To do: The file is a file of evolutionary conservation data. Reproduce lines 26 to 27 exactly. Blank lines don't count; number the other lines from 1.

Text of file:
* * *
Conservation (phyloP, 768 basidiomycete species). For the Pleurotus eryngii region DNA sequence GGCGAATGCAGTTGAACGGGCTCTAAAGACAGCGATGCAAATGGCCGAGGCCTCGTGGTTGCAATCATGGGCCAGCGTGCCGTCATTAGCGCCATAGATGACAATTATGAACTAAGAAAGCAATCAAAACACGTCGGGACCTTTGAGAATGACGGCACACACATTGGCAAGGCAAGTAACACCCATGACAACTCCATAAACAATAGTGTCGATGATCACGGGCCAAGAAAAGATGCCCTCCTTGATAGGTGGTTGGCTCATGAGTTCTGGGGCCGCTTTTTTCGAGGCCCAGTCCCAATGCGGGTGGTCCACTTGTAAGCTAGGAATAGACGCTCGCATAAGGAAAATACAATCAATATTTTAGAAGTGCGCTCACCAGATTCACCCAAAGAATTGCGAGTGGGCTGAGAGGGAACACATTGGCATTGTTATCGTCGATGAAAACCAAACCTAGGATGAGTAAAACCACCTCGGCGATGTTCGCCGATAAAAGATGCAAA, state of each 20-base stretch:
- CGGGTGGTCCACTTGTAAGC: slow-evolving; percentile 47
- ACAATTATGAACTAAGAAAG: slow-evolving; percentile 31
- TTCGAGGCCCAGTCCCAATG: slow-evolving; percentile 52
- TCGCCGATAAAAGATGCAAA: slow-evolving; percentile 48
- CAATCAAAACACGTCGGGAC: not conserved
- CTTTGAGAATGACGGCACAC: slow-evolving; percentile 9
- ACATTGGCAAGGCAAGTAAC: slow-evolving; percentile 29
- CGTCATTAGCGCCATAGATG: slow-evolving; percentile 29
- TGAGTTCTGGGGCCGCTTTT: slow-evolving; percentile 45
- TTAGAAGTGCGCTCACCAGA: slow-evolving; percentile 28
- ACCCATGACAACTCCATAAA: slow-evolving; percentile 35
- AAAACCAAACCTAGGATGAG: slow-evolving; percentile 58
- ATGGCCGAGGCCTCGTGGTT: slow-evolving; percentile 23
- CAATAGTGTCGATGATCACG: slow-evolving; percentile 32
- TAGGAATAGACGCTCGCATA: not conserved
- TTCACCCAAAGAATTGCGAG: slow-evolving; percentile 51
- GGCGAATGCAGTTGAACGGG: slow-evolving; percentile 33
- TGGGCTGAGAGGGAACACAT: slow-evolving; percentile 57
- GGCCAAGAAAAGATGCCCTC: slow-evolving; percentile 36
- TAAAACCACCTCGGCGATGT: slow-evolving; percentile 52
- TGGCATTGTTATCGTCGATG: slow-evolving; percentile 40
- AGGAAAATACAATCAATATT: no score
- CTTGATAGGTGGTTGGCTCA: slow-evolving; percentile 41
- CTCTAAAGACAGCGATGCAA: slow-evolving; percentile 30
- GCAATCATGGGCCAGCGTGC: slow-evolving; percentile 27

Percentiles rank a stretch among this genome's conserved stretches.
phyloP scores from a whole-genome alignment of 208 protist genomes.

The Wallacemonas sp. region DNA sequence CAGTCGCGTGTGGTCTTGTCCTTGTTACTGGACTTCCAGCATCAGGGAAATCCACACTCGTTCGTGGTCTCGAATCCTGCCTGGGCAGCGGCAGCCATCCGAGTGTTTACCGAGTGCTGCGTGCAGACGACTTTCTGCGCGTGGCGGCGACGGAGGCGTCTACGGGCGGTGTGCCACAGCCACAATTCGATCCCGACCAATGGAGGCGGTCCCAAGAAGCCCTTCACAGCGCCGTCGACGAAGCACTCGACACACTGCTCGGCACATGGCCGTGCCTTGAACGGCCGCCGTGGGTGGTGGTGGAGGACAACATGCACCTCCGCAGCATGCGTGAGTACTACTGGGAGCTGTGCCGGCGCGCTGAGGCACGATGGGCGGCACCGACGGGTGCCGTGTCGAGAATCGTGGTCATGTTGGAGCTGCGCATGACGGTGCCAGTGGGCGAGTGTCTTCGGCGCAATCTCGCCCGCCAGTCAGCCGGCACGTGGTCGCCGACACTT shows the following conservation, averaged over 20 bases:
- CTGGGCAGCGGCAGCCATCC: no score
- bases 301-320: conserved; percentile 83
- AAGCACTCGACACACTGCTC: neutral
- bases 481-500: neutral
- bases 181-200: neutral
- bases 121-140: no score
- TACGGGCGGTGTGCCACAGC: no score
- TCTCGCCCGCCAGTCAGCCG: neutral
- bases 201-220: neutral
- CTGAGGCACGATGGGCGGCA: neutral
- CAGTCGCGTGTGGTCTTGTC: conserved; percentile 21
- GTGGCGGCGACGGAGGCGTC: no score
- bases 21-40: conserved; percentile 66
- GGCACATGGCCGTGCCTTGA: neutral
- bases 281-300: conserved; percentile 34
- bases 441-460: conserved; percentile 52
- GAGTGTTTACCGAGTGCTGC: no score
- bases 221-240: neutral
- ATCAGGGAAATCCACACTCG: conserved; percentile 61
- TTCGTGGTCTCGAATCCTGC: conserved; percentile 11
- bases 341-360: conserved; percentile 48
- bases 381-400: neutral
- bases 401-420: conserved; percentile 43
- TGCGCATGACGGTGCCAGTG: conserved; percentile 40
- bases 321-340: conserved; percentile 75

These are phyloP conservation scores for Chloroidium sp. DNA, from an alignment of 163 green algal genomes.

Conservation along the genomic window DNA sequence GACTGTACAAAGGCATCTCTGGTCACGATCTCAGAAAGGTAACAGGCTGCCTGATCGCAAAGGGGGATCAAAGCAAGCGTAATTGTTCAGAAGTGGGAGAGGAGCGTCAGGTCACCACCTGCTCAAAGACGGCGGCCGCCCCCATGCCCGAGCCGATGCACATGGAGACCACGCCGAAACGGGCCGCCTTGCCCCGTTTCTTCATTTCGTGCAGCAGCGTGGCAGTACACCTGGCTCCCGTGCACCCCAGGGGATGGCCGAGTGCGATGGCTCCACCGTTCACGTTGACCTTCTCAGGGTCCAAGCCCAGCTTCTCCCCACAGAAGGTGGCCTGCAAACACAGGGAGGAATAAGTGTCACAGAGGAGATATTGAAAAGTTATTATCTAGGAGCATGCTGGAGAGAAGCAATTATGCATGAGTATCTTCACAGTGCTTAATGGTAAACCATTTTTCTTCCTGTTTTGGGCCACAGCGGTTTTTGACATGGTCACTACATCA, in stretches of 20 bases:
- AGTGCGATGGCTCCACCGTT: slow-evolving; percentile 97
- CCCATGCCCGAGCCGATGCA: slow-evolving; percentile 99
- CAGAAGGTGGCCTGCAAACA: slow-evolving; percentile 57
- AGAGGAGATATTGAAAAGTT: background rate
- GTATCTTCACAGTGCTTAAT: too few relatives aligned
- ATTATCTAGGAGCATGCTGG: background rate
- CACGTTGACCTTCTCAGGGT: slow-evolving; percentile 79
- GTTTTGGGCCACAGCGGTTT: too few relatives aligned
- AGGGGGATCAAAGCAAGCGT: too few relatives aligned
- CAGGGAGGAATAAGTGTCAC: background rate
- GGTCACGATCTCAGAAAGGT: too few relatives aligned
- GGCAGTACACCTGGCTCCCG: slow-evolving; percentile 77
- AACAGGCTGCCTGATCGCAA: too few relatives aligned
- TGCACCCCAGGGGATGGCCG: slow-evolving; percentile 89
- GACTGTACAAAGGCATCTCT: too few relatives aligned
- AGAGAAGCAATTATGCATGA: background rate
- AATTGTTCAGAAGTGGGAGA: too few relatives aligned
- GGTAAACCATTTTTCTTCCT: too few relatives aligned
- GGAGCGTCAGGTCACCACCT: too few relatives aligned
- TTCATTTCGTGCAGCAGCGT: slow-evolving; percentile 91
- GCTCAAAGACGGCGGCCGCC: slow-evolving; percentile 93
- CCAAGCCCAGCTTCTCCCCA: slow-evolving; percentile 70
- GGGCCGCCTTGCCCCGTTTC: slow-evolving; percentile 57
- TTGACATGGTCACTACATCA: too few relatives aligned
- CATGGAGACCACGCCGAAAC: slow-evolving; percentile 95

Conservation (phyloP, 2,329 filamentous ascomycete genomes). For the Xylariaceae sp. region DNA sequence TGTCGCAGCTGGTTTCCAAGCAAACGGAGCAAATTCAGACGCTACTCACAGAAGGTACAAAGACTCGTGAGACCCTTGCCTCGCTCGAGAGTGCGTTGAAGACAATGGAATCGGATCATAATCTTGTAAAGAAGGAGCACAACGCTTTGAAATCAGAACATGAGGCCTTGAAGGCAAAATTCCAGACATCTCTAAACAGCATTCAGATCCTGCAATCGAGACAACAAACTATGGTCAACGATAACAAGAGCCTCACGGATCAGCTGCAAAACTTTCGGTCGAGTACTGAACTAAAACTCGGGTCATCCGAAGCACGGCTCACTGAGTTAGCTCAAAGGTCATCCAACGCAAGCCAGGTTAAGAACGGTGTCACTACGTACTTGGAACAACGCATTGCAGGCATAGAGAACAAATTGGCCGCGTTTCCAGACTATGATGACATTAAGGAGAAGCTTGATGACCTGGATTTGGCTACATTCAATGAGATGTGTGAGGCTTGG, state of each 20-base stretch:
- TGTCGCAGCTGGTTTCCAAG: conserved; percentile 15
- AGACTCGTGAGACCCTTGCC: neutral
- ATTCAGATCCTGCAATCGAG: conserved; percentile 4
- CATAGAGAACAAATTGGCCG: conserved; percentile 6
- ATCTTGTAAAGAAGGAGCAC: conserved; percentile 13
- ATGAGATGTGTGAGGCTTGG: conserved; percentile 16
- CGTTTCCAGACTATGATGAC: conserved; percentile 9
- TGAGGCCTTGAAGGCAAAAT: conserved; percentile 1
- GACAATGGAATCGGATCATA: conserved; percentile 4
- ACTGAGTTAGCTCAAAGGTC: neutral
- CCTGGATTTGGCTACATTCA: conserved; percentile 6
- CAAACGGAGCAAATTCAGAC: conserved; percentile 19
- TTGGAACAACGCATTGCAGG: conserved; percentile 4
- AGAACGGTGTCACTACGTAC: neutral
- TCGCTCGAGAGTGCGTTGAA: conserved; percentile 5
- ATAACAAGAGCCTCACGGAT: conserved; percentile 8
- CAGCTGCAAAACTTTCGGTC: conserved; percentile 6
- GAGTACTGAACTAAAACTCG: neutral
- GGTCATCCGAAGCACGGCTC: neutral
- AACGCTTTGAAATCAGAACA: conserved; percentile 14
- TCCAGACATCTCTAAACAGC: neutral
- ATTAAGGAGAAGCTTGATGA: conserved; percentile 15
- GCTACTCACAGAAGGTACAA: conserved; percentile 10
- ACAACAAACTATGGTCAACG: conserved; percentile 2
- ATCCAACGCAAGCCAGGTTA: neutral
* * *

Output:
- GCAATCATGGGCCAGCGTGC: slow-evolving; percentile 27

Percentiles rank a stretch among this genome's conserved stretches.